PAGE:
Morgan Stanley Fires Brokers over Inherited Account Credits
Morgan Stanley terminated around ten brokers this week following a nationwide probe of alleged abuses in its inherited account program, according to lawyers, firm sources and former managers.
The programs allow older brokers to receive a split of fees and commissions paid by former clients for several years if the brokers let their practices lapse after they leave.
A spokeswoman for Morgan Stanley confirmed the review of the FAP but declined to comment on the results and any specific terminations.
“We expect Advisors who enter into partnership agreements to abide by those agreements, and we are committed to ensuring that retiring Advisors receive what they are entitled to,” she wrote in an e-mail.
Advisors who inherited accounts in some cases recorded commission transactions under their individual production numbers rather than the joint production numbers required under the FAP agreements, said Marc Dobin, a lawyer in Jupiter, Florida.
He represents John P. Miller, a $1.5 million-dollar producer in Ponte Vedra Beach, Fla., who allegedly recorded some 2017 trades incorrectly at the request of a senior broker on his team. Morgan Stanley was aware of the practice, and Miller is weighing whether to bring a wrongful termination claim, Dobin said. Miller, who has been a broker for nine years, declined to comment.
A source close to a California advisor who lost her position last week said the broker was also acting at the direction of a senior producer on her team. The retired advisor did not complain nor ultimately lose any credits, the source said.
Miscoding trades could set off regulatory alarms and books-and-records violation charges for firms, said other lawyers and headhunters who claimed knowledge of the investigations.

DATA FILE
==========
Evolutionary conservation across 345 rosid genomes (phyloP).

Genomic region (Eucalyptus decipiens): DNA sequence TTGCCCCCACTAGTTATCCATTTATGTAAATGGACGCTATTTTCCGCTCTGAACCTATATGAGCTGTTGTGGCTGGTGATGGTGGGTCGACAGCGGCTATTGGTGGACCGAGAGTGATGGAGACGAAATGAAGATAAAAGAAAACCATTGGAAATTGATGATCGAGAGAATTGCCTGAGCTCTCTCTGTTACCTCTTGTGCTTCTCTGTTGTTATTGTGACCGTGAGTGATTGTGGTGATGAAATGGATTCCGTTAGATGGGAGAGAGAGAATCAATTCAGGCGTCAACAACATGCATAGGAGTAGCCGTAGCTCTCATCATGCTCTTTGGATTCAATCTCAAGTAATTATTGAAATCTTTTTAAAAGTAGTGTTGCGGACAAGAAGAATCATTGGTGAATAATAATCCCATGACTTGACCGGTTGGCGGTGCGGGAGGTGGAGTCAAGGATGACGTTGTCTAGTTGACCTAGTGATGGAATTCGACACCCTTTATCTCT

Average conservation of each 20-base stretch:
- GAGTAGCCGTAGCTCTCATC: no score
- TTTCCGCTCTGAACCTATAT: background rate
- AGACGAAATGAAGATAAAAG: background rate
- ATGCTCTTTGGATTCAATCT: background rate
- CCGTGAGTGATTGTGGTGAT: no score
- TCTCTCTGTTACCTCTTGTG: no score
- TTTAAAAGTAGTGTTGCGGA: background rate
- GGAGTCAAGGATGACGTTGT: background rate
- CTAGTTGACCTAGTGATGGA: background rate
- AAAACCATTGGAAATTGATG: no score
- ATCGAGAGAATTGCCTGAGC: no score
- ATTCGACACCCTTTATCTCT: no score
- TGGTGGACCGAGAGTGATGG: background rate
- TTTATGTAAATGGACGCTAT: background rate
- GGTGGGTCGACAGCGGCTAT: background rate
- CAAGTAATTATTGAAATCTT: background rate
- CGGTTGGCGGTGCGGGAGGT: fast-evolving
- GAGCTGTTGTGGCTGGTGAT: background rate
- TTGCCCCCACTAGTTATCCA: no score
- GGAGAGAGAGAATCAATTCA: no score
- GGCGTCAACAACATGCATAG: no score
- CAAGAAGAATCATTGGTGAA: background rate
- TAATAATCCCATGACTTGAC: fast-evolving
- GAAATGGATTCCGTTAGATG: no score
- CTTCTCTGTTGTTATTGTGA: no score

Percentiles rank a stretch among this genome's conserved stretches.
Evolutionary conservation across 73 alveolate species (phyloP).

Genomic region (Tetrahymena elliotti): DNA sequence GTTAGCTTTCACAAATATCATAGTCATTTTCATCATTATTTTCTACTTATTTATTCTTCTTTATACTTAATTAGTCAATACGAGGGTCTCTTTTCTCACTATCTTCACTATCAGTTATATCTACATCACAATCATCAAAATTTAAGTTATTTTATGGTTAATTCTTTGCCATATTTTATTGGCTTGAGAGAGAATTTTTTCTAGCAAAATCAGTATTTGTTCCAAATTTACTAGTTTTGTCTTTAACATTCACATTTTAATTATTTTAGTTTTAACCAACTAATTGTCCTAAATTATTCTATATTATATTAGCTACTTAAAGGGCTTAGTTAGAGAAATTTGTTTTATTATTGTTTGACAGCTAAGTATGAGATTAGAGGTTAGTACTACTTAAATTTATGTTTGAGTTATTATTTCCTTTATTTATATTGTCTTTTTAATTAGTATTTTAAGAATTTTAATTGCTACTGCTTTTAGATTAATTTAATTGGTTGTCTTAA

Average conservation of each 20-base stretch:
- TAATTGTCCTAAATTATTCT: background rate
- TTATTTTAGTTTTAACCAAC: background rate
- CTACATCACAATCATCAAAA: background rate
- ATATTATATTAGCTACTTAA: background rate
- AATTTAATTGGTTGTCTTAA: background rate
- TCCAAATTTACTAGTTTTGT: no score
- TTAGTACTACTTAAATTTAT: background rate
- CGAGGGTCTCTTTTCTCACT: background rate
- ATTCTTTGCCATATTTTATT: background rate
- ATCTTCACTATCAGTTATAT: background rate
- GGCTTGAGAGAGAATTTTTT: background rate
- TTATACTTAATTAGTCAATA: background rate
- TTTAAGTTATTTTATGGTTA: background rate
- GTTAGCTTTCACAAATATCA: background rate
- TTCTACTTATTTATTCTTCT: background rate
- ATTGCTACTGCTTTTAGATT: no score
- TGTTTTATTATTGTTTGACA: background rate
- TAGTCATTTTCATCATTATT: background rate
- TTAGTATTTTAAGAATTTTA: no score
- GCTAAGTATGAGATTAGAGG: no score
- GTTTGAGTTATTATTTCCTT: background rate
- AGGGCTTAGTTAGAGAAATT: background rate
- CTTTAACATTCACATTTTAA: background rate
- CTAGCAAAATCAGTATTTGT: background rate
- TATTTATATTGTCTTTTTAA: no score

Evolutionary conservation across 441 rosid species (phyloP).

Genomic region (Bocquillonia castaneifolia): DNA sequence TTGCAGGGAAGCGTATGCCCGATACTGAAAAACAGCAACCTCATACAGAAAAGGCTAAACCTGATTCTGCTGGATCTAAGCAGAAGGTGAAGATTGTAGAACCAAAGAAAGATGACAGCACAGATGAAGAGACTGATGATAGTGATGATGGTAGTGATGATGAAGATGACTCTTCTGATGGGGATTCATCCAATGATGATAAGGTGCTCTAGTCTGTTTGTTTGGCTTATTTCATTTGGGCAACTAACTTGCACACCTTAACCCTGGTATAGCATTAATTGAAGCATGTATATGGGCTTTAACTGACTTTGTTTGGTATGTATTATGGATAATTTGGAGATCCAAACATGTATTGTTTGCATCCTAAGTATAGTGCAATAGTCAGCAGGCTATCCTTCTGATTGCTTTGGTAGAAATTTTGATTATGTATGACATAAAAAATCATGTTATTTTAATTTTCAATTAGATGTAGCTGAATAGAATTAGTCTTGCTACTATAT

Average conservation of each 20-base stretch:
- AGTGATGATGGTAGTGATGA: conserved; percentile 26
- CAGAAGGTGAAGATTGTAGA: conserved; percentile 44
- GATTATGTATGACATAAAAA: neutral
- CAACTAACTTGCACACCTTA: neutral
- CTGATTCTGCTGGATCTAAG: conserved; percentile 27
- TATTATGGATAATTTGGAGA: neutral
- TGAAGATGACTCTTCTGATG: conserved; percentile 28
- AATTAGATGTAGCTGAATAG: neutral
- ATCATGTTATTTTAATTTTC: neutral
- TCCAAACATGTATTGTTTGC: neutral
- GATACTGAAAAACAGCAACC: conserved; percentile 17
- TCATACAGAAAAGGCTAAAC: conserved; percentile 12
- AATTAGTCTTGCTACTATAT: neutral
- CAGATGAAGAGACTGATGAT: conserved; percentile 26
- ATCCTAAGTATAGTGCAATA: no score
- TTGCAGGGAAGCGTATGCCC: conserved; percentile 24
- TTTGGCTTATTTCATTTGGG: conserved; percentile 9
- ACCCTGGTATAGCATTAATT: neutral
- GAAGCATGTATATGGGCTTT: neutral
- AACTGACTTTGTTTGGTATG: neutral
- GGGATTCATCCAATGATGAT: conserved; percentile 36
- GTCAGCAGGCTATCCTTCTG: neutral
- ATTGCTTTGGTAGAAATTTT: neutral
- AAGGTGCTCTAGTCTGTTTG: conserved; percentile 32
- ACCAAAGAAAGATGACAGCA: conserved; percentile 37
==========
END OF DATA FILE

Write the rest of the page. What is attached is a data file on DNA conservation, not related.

AdvisorHub verified the names of two advisors who have been terminated in addition to Miller.
Blake Ridenour, a broker in Sarasota, Fla. who was producing around $1.5 million, was also found to have miscoded some revenue, said a person familiar with the charges.
Ridenour, who joined Morgan Stanley in 2010 after less than a year at UBS Wealth Management USA, could not immediately be reached for comment.
In Los Angeles, Morgan Stanley terminated Jazmin Gabriela Carpenter, who began her career in 2007 at its Smith Barney predecessor. Carpenter had inherited a $450 million book from a retired advisor, according to a person familiar with the issue.
Carpenter could not be reached for comment.
Sunsetting programs can be complex to manage and easy to game, but Morgan Stanley, Merrill Lynch, UBS and Wells Fargo Advisors have been enhancing them in an attempt to keep customer assets from leaving along with graying advisors.
Merrill Lynch last year said it plans to add up to 75 percentage points to the payouts of qualifying retiring brokers enrolling in its optimistically named “Client Transition Program.”
Morgan Stanley two years ago tweaked its FAP, in part to encourage younger advisors to participate by agreeing to subsidize more of the split they give up over the five-year program. It also aims to pre-enroll top-tier advisors well ahead of their retirements with a formula that gives them up to 80% of the payout on a former client’s account in the program’s first year.
In 2019, an arbitration panel found that Morgan Stanley breached its agreement to credit a retired broker with the full revenue she was allegedly entitled to under its FAP program, but denied the amount she sought in damages.
—Jed Horowitz contributed to this story.